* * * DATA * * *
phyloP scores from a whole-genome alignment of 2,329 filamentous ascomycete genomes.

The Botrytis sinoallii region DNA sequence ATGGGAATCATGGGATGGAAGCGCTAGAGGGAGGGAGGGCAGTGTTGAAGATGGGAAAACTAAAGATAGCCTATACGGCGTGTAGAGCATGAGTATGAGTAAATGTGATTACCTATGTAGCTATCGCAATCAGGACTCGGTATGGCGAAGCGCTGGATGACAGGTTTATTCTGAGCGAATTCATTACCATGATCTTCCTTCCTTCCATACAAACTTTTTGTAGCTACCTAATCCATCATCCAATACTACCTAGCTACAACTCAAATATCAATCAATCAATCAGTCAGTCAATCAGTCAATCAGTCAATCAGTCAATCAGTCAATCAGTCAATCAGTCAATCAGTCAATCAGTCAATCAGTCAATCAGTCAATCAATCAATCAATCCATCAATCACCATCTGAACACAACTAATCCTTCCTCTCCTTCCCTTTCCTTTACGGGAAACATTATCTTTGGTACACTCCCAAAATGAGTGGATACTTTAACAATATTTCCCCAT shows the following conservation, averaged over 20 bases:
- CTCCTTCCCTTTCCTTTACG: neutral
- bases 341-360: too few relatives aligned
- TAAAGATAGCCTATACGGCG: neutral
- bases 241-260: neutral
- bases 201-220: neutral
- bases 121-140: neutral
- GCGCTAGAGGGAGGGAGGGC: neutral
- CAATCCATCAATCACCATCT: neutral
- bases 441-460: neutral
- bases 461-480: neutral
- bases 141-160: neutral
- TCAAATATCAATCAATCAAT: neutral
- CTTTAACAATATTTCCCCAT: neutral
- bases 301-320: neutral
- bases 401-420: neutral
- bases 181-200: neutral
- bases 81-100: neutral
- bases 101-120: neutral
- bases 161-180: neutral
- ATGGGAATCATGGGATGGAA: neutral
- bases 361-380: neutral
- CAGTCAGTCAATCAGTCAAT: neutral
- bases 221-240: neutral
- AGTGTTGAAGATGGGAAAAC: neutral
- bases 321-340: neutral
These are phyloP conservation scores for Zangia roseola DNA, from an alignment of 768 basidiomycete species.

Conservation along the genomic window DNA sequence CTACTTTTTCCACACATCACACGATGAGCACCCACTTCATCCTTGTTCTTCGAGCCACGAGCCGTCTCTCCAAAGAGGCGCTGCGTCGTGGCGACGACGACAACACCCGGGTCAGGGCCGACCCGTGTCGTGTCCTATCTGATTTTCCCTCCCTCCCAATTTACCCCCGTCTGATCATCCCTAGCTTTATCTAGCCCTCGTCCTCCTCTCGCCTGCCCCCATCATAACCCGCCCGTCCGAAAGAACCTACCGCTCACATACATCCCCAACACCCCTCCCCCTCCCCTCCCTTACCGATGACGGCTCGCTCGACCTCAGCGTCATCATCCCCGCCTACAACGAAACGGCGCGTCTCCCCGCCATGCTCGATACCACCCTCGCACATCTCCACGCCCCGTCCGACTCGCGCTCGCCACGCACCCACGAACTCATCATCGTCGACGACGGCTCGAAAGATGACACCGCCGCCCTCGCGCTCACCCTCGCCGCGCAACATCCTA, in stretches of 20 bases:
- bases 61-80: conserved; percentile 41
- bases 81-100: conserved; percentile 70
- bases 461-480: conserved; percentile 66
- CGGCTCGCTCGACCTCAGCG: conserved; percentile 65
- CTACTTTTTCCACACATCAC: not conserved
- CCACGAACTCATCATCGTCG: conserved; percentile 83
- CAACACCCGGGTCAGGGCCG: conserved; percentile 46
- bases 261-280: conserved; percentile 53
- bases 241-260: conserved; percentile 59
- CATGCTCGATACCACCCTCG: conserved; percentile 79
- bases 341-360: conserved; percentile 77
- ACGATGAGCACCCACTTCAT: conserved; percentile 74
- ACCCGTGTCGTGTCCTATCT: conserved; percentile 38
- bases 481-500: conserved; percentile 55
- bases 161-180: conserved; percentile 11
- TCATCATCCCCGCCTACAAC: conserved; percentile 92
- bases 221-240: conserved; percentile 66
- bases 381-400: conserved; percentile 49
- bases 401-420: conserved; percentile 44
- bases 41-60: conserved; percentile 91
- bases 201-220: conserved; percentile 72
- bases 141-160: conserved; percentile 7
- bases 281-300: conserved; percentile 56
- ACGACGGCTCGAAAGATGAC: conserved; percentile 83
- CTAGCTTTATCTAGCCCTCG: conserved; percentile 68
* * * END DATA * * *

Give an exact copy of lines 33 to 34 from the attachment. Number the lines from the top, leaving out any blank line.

- CGGCTCGCTCGACCTCAGCG: conserved; percentile 65
- CTACTTTTTCCACACATCAC: not conserved